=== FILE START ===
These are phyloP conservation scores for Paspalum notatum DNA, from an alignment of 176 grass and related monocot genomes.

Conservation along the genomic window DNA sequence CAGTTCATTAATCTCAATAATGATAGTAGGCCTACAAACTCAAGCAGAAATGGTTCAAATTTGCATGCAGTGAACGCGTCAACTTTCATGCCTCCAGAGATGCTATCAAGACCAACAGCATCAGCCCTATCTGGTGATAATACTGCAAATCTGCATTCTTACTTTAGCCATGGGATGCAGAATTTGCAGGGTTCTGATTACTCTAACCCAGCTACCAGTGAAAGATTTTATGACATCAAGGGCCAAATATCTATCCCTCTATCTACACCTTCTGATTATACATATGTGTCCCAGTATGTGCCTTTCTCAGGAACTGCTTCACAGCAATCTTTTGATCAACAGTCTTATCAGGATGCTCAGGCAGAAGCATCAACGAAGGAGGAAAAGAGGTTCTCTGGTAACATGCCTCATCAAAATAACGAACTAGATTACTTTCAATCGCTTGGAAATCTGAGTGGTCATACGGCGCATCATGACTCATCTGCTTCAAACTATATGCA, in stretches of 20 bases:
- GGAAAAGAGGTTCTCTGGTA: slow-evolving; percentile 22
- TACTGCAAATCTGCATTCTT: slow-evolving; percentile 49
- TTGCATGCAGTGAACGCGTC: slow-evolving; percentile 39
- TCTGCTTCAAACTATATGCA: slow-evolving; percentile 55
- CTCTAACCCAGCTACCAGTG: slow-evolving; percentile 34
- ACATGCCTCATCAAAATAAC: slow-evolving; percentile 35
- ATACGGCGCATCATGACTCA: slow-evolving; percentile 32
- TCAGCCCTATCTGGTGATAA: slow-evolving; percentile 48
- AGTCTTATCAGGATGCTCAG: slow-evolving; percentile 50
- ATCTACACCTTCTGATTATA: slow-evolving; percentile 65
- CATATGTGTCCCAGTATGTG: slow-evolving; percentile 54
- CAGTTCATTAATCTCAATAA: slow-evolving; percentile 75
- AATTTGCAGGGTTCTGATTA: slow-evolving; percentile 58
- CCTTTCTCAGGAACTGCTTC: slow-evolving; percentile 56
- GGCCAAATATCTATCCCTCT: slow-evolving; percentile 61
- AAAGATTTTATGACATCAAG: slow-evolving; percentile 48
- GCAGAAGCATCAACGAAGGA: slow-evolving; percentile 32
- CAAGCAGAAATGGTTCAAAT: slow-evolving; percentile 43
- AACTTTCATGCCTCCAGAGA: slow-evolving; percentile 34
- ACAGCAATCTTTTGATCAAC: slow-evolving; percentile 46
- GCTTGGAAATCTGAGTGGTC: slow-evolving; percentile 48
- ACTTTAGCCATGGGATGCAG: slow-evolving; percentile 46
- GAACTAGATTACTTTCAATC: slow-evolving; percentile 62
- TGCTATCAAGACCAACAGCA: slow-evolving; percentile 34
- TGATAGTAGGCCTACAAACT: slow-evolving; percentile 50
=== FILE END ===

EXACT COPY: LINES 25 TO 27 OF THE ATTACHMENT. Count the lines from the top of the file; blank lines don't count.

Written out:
- GAACTAGATTACTTTCAATC: slow-evolving; percentile 62
- TGCTATCAAGACCAACAGCA: slow-evolving; percentile 34
- TGATAGTAGGCCTACAAACT: slow-evolving; percentile 50